Document Type

Conference Proceeding

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Publication Title

Pharmacoepidemiology and Drug Safety


Background: Angioedema, a potentially life-threatening adverse event associated with angiotensin-converting enzyme inhibitor (ACEI) use, occurs more often among Black patients than non-Black patients. Specific angioedema incidence rates (IRs) among heart failure (HF) patients initiating an ACEI are limited.

Objectives: To provide estimates of angioedema incidence among HF patients initiating an ACEI, particularly among Black patients.

Methods: We conducted a retrospective cohort study among adult (≥18 years) patients with HF who initiated ACEI use at 5 health care delivery systems within the Cardiovascular Research Network between July 2015 and May 2019. We required patients to have ≥12 months of continuous medical and prescription drug coverage and no ACEI dispensings in the 1 year before treatment initiation. Our primary outcome was serious angioedema, defined as a primary or secondary diagnosis of ICD-9 code 995.1 (‘Angioneurotic edema not elsewhere classified’) or ICD-10 codes in the T78.3 series (‘Angioneurotic edema’) during hospitalization. Our secondary out-come was ‘any angioedema’, which included serious angioedema and non-serious angioedema that was diagnosed in the outpatient setting. We followed patients from ACEI initiation until first angioedema diagnosis or a censoring event (treatment discontinuation, initiation of another renin-angiotensin-aldosterone system blocking agent, disenrollment, death, or end of 365-day follow-up or study). We calculated crude IRs and exact 95% confidence intervals (CI) for angioedema among HF patients initiating an ACEI. Results: We identified 14 ,241 ACEI users, of which 6,156 (43 .2%)were women and 2,105 (15%) were self-reported Black. Mean age was 70 ± 14 years. We observed 6 serious angioedema events overall (IR: 0.8/1,000 person-years (PYs), 95% CI: 0.3-1.7), with 2 events occurring among Black patients (IR: 1.8/1,000 PYs, 95%CI: 0.2-6.5) and 4 events among non-Black patients (IR: 0.6/1,000PYs, 95% CI: 0.2-1.5). We observed 43 angioedema events overall (IR: 5.4/1,000 PYs, 95% CI: 3.9-7.3), with 21 events occurring among Black patients (IR: 19/1,000 PYs, 95% CI: 11.8-29.1) and 22 events among non-Black patients (IR: 3.2/1,000 PYs, 95%CI: 2.0-4.9).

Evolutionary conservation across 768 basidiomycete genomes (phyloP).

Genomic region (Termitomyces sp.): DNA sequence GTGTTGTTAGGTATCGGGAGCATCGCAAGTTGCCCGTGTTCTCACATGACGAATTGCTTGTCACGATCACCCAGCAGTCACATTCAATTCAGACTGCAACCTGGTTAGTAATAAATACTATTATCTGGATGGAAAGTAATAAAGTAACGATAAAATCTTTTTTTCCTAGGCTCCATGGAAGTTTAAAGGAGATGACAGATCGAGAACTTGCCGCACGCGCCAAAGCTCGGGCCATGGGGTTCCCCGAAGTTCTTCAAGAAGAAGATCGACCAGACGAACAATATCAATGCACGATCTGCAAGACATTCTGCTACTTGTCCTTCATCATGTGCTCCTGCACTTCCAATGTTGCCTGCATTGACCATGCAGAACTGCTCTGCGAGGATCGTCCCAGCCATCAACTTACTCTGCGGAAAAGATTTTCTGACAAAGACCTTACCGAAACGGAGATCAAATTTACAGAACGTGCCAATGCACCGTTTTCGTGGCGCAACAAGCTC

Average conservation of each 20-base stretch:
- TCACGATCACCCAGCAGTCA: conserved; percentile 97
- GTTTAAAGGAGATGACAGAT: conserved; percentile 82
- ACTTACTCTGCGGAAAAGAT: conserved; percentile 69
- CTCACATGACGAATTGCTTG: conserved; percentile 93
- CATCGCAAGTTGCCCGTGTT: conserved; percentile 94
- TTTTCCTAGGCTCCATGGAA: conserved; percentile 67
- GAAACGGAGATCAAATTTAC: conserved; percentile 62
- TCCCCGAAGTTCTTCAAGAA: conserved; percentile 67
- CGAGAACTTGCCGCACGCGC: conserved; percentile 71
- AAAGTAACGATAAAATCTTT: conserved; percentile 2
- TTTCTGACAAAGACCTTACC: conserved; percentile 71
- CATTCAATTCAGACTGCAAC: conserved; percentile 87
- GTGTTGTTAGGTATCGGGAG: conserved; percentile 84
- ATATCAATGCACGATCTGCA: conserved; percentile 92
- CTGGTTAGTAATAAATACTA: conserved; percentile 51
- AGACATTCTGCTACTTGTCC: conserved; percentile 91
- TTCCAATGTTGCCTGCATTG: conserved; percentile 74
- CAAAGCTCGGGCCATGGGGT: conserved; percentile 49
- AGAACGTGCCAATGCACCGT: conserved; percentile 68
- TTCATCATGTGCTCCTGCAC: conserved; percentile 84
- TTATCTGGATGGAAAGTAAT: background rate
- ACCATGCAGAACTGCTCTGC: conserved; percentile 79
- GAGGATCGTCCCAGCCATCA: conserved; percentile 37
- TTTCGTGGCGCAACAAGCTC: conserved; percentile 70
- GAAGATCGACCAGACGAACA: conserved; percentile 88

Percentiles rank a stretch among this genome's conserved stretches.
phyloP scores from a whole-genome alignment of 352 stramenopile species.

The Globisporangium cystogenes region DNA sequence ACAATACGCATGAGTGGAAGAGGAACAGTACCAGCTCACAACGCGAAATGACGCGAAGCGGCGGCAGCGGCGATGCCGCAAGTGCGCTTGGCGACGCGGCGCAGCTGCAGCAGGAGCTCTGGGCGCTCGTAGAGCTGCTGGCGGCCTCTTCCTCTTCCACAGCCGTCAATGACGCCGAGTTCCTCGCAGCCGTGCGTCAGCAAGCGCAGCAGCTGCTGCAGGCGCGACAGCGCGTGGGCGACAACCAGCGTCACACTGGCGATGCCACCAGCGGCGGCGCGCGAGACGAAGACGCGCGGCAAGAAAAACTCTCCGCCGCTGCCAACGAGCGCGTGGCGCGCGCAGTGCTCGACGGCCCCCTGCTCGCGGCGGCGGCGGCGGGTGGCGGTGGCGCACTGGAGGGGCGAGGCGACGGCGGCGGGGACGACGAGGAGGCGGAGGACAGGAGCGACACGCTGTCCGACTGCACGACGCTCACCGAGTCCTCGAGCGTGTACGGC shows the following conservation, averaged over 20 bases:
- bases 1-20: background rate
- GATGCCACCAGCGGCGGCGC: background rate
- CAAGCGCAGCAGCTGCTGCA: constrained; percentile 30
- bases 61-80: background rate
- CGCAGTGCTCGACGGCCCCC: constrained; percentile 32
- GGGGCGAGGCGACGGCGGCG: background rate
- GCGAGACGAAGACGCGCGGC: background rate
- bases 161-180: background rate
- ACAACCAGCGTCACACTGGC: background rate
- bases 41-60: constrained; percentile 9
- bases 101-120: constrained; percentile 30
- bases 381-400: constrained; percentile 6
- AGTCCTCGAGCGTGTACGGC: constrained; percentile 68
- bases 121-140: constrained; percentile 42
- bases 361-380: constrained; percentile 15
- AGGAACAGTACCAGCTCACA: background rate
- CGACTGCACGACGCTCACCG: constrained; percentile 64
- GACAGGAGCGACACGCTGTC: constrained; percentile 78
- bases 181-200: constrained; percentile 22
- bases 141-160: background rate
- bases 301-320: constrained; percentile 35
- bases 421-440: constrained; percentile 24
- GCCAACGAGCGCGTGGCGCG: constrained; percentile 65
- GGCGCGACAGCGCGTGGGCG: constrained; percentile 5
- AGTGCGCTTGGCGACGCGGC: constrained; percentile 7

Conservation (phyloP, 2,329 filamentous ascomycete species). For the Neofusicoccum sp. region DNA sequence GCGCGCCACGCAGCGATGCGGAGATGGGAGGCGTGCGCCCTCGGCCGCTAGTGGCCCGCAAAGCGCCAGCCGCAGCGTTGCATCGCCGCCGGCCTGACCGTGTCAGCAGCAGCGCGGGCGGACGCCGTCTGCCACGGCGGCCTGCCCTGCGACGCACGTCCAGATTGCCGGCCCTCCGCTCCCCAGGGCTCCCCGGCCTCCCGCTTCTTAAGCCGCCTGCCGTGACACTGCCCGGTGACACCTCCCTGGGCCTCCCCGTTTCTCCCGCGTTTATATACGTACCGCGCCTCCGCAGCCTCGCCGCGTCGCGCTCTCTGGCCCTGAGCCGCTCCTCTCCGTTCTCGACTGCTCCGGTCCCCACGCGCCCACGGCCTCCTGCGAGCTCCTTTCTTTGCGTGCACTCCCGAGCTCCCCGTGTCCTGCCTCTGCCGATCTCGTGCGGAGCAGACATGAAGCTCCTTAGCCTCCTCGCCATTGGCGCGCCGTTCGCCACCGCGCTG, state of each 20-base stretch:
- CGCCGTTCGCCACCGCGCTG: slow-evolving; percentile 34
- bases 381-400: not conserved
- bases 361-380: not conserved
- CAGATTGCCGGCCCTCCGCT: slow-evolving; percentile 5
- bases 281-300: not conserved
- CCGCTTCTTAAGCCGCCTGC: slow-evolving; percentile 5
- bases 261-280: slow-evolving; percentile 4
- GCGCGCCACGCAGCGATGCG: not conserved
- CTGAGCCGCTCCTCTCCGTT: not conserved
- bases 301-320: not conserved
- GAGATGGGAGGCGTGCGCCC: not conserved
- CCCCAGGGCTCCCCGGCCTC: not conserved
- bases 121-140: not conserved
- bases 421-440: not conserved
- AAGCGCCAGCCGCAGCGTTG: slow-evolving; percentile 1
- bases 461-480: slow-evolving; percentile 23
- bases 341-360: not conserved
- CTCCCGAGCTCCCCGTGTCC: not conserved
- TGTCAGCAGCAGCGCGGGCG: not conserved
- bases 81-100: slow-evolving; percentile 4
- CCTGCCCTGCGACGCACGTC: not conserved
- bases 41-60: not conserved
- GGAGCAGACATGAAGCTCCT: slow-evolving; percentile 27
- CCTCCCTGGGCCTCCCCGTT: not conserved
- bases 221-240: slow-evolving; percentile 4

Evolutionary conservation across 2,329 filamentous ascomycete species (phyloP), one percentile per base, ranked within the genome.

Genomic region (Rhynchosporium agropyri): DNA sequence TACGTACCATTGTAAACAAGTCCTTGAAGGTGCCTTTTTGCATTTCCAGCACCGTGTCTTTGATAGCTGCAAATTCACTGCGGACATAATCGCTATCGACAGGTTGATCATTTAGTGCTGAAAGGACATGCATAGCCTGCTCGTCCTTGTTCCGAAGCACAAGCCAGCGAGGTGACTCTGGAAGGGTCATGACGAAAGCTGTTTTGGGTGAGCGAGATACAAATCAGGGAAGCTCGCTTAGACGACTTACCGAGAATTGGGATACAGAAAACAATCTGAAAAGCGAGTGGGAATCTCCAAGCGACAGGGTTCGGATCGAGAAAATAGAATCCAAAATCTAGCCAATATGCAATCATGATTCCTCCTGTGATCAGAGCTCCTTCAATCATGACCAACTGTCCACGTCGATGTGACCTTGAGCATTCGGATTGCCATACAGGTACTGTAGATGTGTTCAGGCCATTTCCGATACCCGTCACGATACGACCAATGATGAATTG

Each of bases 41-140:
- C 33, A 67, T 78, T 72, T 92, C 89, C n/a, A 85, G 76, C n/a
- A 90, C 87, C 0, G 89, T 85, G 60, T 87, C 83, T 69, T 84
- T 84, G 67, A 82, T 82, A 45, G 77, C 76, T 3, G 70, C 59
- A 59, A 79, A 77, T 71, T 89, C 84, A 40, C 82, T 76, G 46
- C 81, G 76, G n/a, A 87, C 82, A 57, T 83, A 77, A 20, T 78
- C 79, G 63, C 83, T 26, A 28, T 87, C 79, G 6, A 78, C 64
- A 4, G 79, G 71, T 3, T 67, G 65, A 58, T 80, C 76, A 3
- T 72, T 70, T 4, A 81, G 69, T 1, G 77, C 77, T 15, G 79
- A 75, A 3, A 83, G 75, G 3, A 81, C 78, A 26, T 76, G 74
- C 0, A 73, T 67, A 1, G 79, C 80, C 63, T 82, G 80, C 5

Conclusions: Our estimate of angioedema incidence among HF patients who initiated an ACEI (5.4 events/1,000 PYs) is slightly higher than a previously published estimate (3.3/1,000 PYs) among a similarly-defined population identified through administrative claims data. Similar to prior reports, we found a higher incidence of angioedema, both serious and non-serious, among Black ACEI users than among non-black ACEI users.




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